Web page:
Garda Pat Casey told the sentence hearing the incident occurred at 2.30pm on the main road between GMIT and the Garda HQ.

He said the men’s cars met, whether by accident or design, at that location where they got out and had a fist fight in the middle of the road.

Judge Mary Fahy asked if the location chosen for the fight, right outside the new Garda HQ, was deliberate.

Garda Casey said the men claimed they met by accident, “but that was where they met”, he added.

“The inference is they did it deliberately outside the Station to make it even better on social media. They are an absolute disgrace to do that in public and to do it in front of their children,” Judge Fahy said.
This is a shortened preview version of this court report. To read the article in full, see this week’s Galway City Tribune. You can buy a digital edition HERE.

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Cycle plans for Galway City get bumpy ride from councillors

Francis Farragher



A computer-generated image of how Eglinton Street would look if restricted for buses and bicycles only.

From this week’s Galway City Tribune – A €24 million plan to transform the greater urban area into a cycle friendly zone got a bumpy ride when introduced to city councillors at a meeting this week.

Councillors were presented with four consultants’ report outlining a framework for the narrowing of many city roads to facilitate cycle lanes and better pedestrian access.

However, several councillors hit out at the way the cycling proposals which were presented to them just hours before their scheduled meeting.

Former Mayor of Galway, Cllr Frank Fahey (FG) said that it just wasn’t good enough to have to consider such detailed proposals on city transport issues after only being emailed the details that morning shortly after 11am.

Cllr Declan McDonnell (Ind), said that there was no joined-up thinking as regards the proposals and he asked if the residents of the east side of the city were consulted about what was being proposed.

“There is a real issue here with communication and consultation. We have businesses in Salthill that are down €25 million in terms of their business turnover and yet there was no consultation with them. It’s absolutely crazy going forward with no consultation,” said Cllr McDonnell.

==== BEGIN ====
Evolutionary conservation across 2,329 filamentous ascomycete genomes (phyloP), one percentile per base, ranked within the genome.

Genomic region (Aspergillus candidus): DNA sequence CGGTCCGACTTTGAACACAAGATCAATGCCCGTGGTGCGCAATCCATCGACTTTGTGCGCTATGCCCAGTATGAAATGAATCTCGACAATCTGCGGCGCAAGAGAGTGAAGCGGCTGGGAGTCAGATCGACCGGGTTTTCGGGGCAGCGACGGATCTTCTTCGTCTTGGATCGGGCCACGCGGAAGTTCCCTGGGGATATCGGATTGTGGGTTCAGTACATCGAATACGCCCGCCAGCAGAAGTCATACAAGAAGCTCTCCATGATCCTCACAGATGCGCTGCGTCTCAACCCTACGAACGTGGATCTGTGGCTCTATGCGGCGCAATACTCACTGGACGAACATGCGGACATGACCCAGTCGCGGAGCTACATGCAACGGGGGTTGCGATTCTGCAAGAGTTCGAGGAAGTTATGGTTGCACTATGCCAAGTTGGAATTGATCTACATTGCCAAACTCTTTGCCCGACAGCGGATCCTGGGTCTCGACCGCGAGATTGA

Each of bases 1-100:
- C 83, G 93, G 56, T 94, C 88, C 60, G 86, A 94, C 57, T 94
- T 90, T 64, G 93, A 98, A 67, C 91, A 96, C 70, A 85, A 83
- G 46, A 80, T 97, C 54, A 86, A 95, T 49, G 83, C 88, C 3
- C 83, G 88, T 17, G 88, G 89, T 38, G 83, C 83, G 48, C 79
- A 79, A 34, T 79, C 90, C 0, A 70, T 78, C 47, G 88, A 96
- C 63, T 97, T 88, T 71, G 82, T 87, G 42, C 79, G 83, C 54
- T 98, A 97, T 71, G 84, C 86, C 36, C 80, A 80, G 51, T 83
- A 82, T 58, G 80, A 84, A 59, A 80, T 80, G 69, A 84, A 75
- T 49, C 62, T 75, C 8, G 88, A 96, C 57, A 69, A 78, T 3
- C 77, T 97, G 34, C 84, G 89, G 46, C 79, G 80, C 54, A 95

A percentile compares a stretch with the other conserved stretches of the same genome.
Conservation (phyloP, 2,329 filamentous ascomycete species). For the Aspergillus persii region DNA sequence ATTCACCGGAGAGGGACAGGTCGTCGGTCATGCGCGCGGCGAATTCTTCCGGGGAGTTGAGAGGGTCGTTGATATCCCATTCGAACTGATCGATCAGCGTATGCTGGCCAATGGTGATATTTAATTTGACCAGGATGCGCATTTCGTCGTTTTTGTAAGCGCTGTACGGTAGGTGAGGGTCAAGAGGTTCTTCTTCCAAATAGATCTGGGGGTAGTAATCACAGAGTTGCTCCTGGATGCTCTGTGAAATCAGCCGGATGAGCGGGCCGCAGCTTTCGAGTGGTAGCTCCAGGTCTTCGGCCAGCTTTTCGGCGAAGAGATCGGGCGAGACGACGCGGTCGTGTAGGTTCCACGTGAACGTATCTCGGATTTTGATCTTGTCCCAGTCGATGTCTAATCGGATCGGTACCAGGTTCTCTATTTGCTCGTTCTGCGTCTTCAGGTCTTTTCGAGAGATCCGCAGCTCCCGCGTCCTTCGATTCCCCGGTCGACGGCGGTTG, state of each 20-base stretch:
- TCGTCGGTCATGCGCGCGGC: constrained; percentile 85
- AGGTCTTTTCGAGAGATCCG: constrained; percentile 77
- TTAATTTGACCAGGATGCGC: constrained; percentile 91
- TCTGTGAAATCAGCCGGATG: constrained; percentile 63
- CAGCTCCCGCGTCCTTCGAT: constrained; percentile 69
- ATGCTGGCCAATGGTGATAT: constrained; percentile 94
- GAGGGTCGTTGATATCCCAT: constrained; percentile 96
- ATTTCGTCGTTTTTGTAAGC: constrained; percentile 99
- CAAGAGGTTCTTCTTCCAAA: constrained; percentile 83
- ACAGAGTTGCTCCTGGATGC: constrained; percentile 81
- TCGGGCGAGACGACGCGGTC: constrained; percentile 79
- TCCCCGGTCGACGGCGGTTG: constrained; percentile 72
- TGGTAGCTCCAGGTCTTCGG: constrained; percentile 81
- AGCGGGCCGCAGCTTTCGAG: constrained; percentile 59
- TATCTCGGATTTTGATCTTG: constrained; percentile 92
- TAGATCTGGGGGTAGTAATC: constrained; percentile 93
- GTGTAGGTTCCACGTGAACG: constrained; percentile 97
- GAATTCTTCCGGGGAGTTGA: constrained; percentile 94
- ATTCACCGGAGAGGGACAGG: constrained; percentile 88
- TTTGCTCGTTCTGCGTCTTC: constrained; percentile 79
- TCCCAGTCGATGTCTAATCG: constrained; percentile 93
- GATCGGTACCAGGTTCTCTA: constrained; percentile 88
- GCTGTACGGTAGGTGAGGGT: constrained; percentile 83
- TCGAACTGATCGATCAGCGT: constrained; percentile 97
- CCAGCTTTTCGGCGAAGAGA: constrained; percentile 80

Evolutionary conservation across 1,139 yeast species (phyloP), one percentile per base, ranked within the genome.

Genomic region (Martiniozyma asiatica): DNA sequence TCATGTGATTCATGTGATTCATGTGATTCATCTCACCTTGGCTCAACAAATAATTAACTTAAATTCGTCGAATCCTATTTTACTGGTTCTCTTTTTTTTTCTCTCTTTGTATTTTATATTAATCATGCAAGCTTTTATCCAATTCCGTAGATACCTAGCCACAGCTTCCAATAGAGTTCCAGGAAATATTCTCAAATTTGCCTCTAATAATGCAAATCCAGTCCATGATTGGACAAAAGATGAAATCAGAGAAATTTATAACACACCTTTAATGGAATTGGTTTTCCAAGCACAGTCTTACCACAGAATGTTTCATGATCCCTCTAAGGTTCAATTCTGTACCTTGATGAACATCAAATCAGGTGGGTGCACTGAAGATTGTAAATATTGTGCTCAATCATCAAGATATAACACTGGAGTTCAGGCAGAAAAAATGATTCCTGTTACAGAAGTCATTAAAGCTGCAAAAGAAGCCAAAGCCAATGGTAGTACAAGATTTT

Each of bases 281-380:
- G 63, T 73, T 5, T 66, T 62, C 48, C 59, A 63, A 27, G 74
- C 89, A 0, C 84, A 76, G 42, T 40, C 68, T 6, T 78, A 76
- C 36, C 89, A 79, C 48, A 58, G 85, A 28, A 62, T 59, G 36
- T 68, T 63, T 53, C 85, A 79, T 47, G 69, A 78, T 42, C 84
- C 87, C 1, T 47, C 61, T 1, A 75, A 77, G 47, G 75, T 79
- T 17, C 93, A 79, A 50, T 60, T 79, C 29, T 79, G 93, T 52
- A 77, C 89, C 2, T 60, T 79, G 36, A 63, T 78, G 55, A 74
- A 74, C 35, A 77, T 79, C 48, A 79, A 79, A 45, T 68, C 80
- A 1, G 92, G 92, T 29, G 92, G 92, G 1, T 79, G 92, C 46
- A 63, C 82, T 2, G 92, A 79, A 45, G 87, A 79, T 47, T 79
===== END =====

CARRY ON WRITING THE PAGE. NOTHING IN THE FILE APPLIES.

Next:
Independent Knocknacarra councillor, Donal Lyons said that he had only received these detailed consultants’ reports just four hours before the meeting – he also wanted to know why Salthill was being treated differently to other areas.
This is a shortened preview version of this article. To read extensive coverage of the proposals, see this week’s Galway City Tribune. You can buy a digital edition HERE.

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Four-storey apartment block planned at Renmore cottage site

Stephen Corrigan



A computer-generated image of the apartment block and (inset) the cottage at Renmore Road.

Planning permission has been sought to construct a four-storey apartment block and three two-storey homes on a 0.8-acre site off the Renmore Road.

K King Construction Ltd is proposing to demolish the existing cottage at 78 Renmore Road to create access to the site, which backs onto Nolan Park.

The plans include 19 residential units in all, consisting of three detached four-bed houses to the south of the site, adjacent to Dún na Mara; 10 two-bed apartments and six one-bed apartments, to be accessed by a new vehicular entrance road where the cottage currently stands.

According to the planning application, the development would provide “a positive net gain of new residential units on an under-utilised infill plot” on lands which are zoned ‘Residential’ in the City Development Plan.

Some 22 car parking spaces are to be provided on-site – two for each detached house and one space per apartment unit; in addition, 34 covered bicycle parking spaces are provided for.

Each apartment will have a balcony while a children’s playground is proposed for an area south of the apartment block.

The materials and finish of the buildings are to be similar to those used in the adjacent Dún na Mara development that was completed in recent years by the same developer.

The development would include provision for new pedestrian access for residents to Nolan Park/Renmore Playing Fields by utilising “previously inaccessible” recreation and amenity lands.
This is a shortened preview version of this article. To read it in full, see this week’s Galway City Tribune. You can buy a digital edition HERE.